So, even after blogging about this the other week, I still caught myself designing a character in a basic un-posed position. Whilst I think this is fine for thumbnail and very fast iterative sketches, to get more out of a character, I feel that the post that I put them in must say a lot about them…

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So I added some attitude to the base underlying frame…

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And then began doing my iterative designs on top of that. I feel it gives a much better sense of what this character is about.

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Adam Baker 3D + Paintover

Building myself up and getting back into 3D again is something I have been meaning to do, but am always slightly intimidated by. I think it might be down to a high standard that I set for my artwork, and the fact that I know I’m not yet able to reach that. Still, that won’t change unless I start, so I’ve promised myself that I’ll be doing a series of creature sketch sculpts.

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It’s a pretty rough start, but the (one day!) standard I’m hoping to get closer to is the phenomenal work of Adam Baker, who uses a combination of ZBrush, Keyshot and photoshop to create these incredible concepts.

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Artist Profile – Matt Rhodes

Matt Rhodes is a Lead Concept Artist at Bioware, what particularly drew me to his work is the prevalence and strength of his line art, which is something that I lean on quite heavily.

I first came across his work in a YouTube tutorial video on his brother’s channel RnD Fantasy

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They both have a very similar and structured approach to character design, even though Tom Rhodes is from and Illustration background and Matt is from a concept art one.

This Instagram video layers the process and visually explains it well, but essentially it begins with note-taking about the characters, followed by a rough gestural drawing, tightened up with skeletal structure, then muscle structure, then skin and fat, and finally clothing, before having colour painted on.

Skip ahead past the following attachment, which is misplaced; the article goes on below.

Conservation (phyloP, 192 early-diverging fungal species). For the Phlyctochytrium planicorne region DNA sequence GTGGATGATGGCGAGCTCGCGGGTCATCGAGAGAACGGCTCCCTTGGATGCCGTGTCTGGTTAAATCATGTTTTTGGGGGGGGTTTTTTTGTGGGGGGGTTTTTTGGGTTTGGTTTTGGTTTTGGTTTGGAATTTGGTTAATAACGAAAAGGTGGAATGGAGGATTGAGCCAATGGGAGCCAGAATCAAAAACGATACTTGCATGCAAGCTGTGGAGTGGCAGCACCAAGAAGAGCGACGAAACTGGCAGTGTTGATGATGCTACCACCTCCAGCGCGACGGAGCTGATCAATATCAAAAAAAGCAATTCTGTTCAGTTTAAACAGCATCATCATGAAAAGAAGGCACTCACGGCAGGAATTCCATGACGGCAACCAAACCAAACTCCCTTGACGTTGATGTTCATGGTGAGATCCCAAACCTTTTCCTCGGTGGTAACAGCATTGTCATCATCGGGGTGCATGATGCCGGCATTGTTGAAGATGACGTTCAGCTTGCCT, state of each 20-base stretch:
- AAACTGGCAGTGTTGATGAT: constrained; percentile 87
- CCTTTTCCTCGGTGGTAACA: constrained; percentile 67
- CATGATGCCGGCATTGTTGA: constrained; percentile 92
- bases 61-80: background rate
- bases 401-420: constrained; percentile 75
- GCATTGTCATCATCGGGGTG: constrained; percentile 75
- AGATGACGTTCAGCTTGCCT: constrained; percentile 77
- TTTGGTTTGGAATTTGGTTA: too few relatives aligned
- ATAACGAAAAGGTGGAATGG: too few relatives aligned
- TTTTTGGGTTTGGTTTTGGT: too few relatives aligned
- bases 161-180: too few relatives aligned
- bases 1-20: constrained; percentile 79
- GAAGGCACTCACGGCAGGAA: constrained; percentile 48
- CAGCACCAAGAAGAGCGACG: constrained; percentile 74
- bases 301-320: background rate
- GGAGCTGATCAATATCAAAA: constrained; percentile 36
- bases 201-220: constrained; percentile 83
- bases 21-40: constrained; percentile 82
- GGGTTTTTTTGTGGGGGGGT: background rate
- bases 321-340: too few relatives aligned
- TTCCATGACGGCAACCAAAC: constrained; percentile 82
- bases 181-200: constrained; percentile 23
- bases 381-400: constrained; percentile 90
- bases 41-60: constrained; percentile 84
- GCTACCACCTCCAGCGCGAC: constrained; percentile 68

It’s a process that I’ll be incorporating into my own pipeline when designing 2D characters.

 

Big Cat Anatomy 2

So following on from my anatomy studies, I wanted to create a Big Cat ‘Hybrid’, once again incorporating the lessons from Aaron Blaise and Terryl Whitlatch.

I took a look at the genetic reasons behind colouration and patterns in cats and found this website to be a fantastic resource.

Although with design the aim is to produce something that looks semi-realistic at least enough to have a believable basis. So a bright pink and fluorescent yellow markings would not work within a jungle or forest environment.

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Big Cat Anatomy

Lessons learnt from the Rhino Anatomy post from last week were to spend some time looking at big cats. Once again, I’m applying knowledge from Terryl Whitlatch, although I went and looked through more of her work this time. She has an entire section on her website┬ádedicated to learning manuals for creature design, and exploring the logic behind that, so this is very useful.

Looking outside of just Terryl, I came across Aaron Blaise, a character designer specialising in animals for animation. His work into the expressiveness of form and motion draws on a wealth of years as an animator. There’s a lot of expressiveness in cats and their fluidity of motion, so just as important as understanding the anatomy is getting gesture and pose correct.

Sketchbook pages: Big Cat Anatomy